Guest Post from Heather Huhman: Impressing Hiring Managers to Get Your Dream Job

3 12 2009

Today’s guest post comes from Heather Huhman, a career expert and founder of Come Recommended.  See what she has to say about the importance of impressing your hiring managers to get your dream job!  -Stefanie

In 2010, employers expect to hire 7% fewer graduates than hired in 2009 says a recent survey released by the National Association of Colleges and Employers (NACE).  For graduating seniors and students looking for internships, the numbers are frightening. Organizations are tightening their belts these days and that means hiring managers are being more selective than ever.  When the going gets tough, what makes you standout? Impressing hiring managers is the key to getting your foot in the door to whatever industry you are pursuing. It is not as easy as it used to be, thanks to tighter budgets, but it is nowhere near impossible—you just have to go that extra mile.

  • Set goals. Take a look at your previous internship experience and career goals. Create a well-defined idea of what your ideal entry-level position looks like and where you hope to see your career in the future. Hiring new employees is an investment, and hiring managers want to know you have developed a plan for what you hope to achieve and learn, should you be invited to join their organization. They simply can’t afford the time and capital investment in a wild card.
  • Create a rock star résumé and cover letter. Cater each résumé and cover letter to the specific position. This gets drilled into the heads of new graduates, yet still gets overlooked for convenience sake. Know what makes you indispensable and emphasize it. Think of it this way: Why would an organization want to invest time in you if you haven’t invested any time in them? Small details like personalized résumés, cover letters, and thank you notes can go a long way.
  • Research the company. This goes beyond entering the name of a business into a search engine. After doing a preliminary search, look up industry news that would be relevant to the company. Know their strengths and weaknesses. Follow some of their employees on Twitter. Read their company or industry blogs. This will help you not only have knowledgeable conversation with a recruiter, but it will also help you understand more about your future career field.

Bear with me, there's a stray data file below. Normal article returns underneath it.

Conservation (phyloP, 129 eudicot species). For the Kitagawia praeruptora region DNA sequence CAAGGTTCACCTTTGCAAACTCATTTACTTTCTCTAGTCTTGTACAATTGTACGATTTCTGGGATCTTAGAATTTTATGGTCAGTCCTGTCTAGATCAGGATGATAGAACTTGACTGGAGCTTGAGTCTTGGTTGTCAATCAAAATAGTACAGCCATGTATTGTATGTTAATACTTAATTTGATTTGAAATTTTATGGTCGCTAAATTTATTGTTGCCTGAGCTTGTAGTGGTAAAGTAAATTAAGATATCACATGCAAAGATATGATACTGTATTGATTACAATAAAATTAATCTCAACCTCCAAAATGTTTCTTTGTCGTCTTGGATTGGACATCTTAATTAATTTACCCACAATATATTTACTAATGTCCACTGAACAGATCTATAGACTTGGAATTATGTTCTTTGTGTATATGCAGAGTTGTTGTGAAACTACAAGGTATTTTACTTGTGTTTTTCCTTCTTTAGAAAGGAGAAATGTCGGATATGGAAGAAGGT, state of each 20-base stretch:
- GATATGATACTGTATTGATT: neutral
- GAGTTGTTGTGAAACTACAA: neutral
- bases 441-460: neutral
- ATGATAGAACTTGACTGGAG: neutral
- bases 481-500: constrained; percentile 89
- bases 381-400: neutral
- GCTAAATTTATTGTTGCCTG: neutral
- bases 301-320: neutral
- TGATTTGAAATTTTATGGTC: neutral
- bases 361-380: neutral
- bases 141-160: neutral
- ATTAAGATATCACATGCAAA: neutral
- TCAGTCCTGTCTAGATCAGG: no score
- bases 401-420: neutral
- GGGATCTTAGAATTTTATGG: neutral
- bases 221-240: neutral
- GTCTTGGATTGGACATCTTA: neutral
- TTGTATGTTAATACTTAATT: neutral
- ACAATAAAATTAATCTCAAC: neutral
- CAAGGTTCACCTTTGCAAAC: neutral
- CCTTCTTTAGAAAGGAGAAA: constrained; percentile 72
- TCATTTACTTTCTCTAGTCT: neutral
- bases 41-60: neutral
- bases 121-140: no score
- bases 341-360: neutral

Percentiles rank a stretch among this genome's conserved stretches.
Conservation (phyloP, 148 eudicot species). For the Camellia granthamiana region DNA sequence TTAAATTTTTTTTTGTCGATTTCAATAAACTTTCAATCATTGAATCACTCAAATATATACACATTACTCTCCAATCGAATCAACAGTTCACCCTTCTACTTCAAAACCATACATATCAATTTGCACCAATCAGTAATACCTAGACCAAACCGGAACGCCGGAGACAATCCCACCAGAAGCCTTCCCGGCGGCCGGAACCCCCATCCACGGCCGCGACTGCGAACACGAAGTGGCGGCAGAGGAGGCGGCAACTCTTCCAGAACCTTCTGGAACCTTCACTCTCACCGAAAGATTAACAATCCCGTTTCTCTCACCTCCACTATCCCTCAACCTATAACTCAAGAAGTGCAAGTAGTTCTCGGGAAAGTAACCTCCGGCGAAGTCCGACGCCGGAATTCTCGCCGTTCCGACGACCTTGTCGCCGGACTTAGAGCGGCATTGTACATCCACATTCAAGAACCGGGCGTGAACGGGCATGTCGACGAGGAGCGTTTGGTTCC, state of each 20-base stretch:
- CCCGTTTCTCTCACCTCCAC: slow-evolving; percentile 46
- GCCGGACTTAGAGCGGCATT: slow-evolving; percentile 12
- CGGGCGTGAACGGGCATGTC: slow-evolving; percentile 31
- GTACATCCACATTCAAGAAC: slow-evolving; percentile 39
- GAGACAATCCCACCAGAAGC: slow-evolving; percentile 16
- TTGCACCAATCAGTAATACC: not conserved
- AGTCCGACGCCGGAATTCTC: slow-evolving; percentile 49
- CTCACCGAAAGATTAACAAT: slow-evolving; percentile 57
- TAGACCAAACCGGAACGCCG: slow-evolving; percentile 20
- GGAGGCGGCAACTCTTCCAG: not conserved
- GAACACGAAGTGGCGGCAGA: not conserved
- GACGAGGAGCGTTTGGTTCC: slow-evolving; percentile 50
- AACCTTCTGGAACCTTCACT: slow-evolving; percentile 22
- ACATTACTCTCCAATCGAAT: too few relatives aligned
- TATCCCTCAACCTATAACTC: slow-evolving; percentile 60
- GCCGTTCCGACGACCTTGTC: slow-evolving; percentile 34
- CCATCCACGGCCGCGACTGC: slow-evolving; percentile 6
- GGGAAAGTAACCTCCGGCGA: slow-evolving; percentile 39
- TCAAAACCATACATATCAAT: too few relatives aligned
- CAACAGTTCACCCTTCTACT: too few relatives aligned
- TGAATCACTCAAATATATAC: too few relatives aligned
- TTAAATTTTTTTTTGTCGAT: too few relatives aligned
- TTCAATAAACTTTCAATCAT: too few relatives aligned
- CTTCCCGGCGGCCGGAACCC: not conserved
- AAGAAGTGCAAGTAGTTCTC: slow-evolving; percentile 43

• Be honest. The hiring manager knows you’re not perfect, so don’t pretend to be. Know your weaknesses and be prepared to explain how you plan on improving them. Don’t dwell on your bad points, but don’t glaze over them either. Instead, address them directly and move on. This will show that you are willing to learn from mistakes and you can be held accountable.
  • Don’t forget a portfolio. Always bring a mini-portfolio sample to leave behind. This is usually made up of about 3-4 samples of your best work. This will make the job of your hiring manager a little bit easier, and who doesn’t want that? Just be sure to be aware if an emailed copy is preferred.
  • Etiquette. This means sending a thank you note following the interview, making an effort to remember the names of people you meet, dressing appropriately for the interview, and maintaining an overall professional appearance. You can immediately take yourself out of the running if you don’t perform these simple acts of consideration.

Although the job market is tough right now, companies are hiring. They’re just being a lot more particular about it. Focus in on what you do best and market that sincerely to the companies you are most interested in and you will leave a mark that hiring managers will remember.

Heather R. Huhman is a career expert and founder & president of Come Recommended, an exclusive online community connecting the best internship and entry-level job candidates with the best employers. She is also the national entry-level careers columnist for Examiner.com and blogs about career advice at HeatherHuhman.com.

Advertisements

Actions

Information

Leave a Reply

Fill in your details below or click an icon to log in:

WordPress.com Logo

You are commenting using your WordPress.com account. Log Out / Change )

Twitter picture

You are commenting using your Twitter account. Log Out / Change )

Facebook photo

You are commenting using your Facebook account. Log Out / Change )

Google+ photo

You are commenting using your Google+ account. Log Out / Change )

Connecting to %s




%d bloggers like this: